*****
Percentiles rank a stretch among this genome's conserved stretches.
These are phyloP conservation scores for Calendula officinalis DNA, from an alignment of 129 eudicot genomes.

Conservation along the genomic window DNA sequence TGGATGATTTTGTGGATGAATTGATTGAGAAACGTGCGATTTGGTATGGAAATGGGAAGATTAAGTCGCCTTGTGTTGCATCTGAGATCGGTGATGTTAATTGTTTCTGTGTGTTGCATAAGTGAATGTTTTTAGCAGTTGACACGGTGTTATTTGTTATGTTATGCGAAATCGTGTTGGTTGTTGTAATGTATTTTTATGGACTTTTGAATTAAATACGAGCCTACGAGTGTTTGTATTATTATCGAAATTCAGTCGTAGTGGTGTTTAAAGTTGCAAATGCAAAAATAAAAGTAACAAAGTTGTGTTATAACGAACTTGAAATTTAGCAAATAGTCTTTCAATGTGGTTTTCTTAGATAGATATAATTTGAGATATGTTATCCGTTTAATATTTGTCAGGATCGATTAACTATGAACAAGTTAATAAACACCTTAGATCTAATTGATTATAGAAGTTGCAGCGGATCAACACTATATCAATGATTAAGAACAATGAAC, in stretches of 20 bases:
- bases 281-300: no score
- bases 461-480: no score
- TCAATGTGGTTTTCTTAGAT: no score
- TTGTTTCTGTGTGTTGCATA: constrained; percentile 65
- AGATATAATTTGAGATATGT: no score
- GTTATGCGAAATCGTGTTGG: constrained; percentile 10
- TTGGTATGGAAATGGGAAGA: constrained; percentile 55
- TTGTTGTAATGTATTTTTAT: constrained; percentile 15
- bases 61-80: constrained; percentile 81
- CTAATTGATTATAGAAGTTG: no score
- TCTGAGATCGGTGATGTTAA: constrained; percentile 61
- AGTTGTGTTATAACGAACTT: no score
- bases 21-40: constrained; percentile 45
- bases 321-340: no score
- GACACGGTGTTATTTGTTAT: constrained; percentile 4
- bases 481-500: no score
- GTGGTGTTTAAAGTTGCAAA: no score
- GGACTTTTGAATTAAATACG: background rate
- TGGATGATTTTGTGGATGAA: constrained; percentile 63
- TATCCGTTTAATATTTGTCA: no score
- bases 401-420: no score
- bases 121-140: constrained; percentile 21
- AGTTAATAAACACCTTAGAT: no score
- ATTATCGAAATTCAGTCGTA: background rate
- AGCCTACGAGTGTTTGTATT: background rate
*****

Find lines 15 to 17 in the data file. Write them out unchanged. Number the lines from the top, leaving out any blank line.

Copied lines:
- AGTTGTGTTATAACGAACTT: no score
- bases 21-40: constrained; percentile 45
- bases 321-340: no score